Mary Sutherland

Interviewee: Mary Sutherland
IWY SC 675

Interviewer: Kathie J. Carter
Date: June 11, 1977

Mary Sutherland, 23, from North Augusta, South Carolina, attended the state IWY conference because she wanted to learn more about women in society. Interview includes discussion of Sutherland’s support of “nontraditional” families and her hope that the conference would produce clear action items for the advancement of women. She also hoped that women would gain more access to scientific, medical, and trade careers as well as leadership positions.

Sound Recording

 

Transcript

Kathie J. Carter: Ok. Could you give us your name and address, please?

Mary Sutherland: Mary Sutherland. 1120 West Avenue, North Augusta, South Carolina.

KC: Why did you come to the meeting this weekend, Mary?

MS: I came because a friend strongly recommended it. And I knew I’d probably learn some new things about what’s going on for women in our society. And get some new ideas about how to keep my roles what I want and not what society says for a woman. I feel like I need to constantly be checking what I do to make sure it isn’t, um, bred into me, it’s something I really want to own.

KC: That’s something you really want to do for yourself?

MS: Yeah.

KC: So far, what’s been your experiences here?

MS: Um, to me it’s been fairly quiet. I haven’t gotten really excited about what’s going on, except for the fact that it’s women together, that’s exciting. Um, I’ve gone to different business meetings, and, what do you call them, sort of introductory lecture-type meetings. Um, I haven’t really come up with anything new yet. But hopefully some of the workshops will give me some new ideas, and some new things to think about for my life.

KC: You mentioned earlier that one of the things of particular concern to you is being certain that you’re doing what you want to do because that’s what you want to do, and not because it’s what you’ve been programmed to do.

MS: Right.

KC: What are the concerns you have as a woman?

MS: What other concerns? Um . . . I have . . . a real strong feeling that I want to be a mother. This plays into the same thing as about a role as a mother. Um, I would like to find out sort of how I can be the kind of mother I want to be, which doesn’t necessarily mean a traditional nuclear family. And kind of . . . I would like to meet some people . . . maybe I can explore some of those ideas. Um, is it possible in our society to be a mother without your traditional nuclear family. I’m not saying I don’t want that, but I’m saying I’m looking at the fact that maybe there are other ways to go about doing it. Like living in a group situation, or being a single parent, or . . . something besides the traditional.

KC: You’re looking at something other than a traditional nuclear family as perhaps an option.

MS: Yeah.

KC: How old are you?

MS: Twenty-three.

KC: What do you hope to see coming out of these meetings?

MS: I would like to see some real, positive action statements about what we want the government to do for women. Um, I guess the one workshop I was in briefly, I didn’t see that. I saw very general, philosophical statements. And those are fine, but you, I think we what we need to do here is to set down some “you can do this for us.” You know, very specific. And, so that the people can carry them out. These general sorts of things, I don’t see them as able to carry out.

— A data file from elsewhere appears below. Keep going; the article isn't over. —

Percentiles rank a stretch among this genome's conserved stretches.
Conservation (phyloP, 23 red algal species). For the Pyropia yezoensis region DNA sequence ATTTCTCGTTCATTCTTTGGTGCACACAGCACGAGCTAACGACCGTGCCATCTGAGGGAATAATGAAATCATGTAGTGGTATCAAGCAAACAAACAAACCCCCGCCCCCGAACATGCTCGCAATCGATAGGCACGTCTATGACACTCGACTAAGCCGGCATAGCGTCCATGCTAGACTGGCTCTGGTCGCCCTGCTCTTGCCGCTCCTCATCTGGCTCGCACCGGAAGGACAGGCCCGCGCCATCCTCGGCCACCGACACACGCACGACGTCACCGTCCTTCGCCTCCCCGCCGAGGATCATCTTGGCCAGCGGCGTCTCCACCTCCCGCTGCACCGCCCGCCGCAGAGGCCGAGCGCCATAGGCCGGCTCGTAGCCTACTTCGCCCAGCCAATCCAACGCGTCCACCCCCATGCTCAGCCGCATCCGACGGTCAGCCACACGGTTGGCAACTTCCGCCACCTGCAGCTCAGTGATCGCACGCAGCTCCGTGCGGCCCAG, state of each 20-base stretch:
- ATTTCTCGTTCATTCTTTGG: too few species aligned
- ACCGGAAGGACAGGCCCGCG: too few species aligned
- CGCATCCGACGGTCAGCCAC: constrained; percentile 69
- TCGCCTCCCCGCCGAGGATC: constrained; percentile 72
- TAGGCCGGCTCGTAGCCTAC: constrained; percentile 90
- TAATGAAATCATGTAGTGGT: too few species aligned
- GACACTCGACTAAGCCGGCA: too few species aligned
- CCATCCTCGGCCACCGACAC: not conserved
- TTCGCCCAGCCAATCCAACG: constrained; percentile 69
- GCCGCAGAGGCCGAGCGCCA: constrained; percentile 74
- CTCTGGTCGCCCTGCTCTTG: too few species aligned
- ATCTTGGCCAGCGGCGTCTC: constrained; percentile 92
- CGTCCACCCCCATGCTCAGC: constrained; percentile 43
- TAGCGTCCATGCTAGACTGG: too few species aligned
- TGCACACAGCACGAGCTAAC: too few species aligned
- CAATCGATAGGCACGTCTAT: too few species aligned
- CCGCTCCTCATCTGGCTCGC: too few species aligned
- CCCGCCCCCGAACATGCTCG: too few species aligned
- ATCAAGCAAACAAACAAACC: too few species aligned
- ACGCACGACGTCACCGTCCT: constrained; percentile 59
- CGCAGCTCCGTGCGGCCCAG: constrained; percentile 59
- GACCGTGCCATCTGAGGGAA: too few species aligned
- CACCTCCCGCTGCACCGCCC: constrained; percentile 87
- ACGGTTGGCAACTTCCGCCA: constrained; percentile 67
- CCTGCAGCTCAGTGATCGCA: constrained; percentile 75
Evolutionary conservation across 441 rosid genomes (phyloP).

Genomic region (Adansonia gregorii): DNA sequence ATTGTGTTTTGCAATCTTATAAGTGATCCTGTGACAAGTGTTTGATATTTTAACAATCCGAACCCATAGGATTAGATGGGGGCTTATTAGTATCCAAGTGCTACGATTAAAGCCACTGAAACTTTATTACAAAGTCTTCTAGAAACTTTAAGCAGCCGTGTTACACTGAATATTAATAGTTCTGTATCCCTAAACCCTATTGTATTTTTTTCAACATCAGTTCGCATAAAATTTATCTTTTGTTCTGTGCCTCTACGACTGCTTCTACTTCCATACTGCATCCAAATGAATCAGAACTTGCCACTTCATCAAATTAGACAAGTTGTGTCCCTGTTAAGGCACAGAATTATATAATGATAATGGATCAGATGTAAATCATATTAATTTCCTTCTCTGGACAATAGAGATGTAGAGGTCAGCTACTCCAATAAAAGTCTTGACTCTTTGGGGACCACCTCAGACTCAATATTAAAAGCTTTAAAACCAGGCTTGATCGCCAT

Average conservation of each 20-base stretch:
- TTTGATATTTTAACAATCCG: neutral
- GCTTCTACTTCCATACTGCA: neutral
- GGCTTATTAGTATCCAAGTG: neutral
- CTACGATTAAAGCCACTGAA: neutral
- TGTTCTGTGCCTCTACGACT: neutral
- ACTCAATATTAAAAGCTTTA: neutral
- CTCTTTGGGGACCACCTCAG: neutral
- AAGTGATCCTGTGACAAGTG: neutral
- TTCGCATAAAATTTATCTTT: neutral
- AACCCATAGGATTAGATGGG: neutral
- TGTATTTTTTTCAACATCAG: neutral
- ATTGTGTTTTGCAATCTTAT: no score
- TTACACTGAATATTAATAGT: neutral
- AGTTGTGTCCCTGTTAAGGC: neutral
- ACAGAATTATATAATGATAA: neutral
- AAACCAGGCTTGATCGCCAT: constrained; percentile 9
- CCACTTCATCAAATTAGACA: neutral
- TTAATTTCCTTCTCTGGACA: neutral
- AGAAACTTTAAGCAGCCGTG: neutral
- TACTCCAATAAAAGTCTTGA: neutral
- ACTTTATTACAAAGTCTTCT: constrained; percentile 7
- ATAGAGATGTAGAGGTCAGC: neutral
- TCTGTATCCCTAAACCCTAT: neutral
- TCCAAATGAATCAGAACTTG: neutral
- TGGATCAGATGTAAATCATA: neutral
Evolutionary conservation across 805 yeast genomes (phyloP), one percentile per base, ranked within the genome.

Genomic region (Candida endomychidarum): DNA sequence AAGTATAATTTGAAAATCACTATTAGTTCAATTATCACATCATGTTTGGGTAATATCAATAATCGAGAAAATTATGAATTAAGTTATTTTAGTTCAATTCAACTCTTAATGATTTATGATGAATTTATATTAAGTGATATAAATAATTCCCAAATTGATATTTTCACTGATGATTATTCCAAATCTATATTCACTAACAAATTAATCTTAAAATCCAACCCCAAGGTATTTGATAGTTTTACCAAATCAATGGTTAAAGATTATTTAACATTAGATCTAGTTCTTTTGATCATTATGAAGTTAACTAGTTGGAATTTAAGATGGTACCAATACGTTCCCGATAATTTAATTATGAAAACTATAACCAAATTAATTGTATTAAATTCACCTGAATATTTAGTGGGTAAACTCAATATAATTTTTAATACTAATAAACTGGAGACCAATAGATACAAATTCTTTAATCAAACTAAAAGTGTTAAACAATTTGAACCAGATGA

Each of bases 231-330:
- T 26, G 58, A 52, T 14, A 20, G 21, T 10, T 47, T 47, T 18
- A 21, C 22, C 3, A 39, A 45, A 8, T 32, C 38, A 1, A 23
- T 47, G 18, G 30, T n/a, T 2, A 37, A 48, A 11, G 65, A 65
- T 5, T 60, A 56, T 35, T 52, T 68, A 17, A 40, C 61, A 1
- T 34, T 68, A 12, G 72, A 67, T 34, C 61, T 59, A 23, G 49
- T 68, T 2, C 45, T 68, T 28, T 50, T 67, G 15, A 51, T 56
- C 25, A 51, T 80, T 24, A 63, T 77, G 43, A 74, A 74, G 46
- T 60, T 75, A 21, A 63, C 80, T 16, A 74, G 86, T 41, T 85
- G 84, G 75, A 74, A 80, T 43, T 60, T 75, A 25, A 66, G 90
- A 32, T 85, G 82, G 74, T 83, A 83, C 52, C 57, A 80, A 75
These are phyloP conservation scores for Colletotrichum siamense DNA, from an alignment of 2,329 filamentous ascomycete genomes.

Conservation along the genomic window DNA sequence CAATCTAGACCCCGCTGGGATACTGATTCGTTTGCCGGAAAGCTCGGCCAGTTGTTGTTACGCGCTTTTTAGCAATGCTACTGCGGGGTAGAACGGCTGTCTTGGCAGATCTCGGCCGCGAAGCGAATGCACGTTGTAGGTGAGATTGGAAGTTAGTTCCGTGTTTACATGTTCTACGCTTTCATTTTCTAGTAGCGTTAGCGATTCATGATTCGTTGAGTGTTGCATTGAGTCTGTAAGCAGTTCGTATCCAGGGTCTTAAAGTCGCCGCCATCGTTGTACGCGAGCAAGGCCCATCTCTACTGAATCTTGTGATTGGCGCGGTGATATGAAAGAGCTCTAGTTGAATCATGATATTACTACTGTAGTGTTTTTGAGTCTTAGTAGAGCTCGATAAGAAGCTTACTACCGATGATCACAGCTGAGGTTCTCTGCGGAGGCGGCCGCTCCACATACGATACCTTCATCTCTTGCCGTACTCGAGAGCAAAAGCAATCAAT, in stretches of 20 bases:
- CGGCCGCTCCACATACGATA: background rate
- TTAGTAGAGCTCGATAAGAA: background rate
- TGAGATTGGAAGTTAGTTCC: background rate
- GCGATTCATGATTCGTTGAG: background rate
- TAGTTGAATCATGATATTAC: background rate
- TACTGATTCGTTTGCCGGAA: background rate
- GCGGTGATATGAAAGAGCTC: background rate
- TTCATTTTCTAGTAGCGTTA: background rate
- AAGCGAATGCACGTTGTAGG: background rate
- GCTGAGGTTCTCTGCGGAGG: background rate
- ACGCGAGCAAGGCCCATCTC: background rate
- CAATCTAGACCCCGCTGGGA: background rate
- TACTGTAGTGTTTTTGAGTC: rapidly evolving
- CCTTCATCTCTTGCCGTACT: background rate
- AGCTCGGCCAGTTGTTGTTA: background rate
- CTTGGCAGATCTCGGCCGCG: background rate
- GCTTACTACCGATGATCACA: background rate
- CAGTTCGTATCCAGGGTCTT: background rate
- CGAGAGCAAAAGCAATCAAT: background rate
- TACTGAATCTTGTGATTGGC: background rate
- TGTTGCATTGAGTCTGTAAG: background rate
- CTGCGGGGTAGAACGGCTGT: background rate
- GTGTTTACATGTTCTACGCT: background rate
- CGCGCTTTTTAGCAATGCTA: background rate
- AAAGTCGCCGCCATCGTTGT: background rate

KC: What workshop were you in?

MS: The, uh, women in non-traditional roles.

KC: What kind of statement would you, if you had your choice, would you like to see coming out of (sneezes), excuse me, a workshop such as that?

MS: Well . . . I’m not sure. (Laughs) I think I would want something along the lines of . . . well, this just off the top of my head, something like, there will be a training period for women in certain non-traditional jobs. Um, where they can get on-the-job training. And, at the end of that period, and make it specific, then they would be evaluated as to whether they wanted to stay, or leave. Whether the employer wants them to stay, and whether they want to stay. Um, given the opportunity to get into some non-traditional fields with, like, a training period, or an apprenticeship-type period. I mean, the kinds of things I heard were things like, “women will be encouraged to become non-traditional.” You know?

KC: What kinds of non-traditional jobs did you have in mind?

MS: Um . . .

KC: Roles.

MS: Well, there’s a traditional non-traditional roles, such as doctors and lawyers. And, um, things like that. But I was thinking more along the lines of a craftsman. Like a cabinet makers, or construction jobs. Or architecture. Um, jobs in fine, sort of pure sciences. Or in mathematics. Like in higher mathematics. Or even, you know, leadership-type jobs. Executive-type positions. Where I think women are taught, as well as men, or little boys are taught more about how to be leaders, or how to, you know, that you make decisions. I think it’s just easier because of our society for men to be leaders. So I’d like to see women go into leadership jobs with some help. Teach them what it is to be a leader, and what to organize different people.

KC: Is there anything else you’d like to add to the record?

MS: I think International Women’s Year is really a good thing. All these state conferences, and I’m excited about just the fact that we’re all here, and we’re all together. And trying to work together.

KC: Thank you very much.

MS: You’re welcome.

End of Interview

(06:23)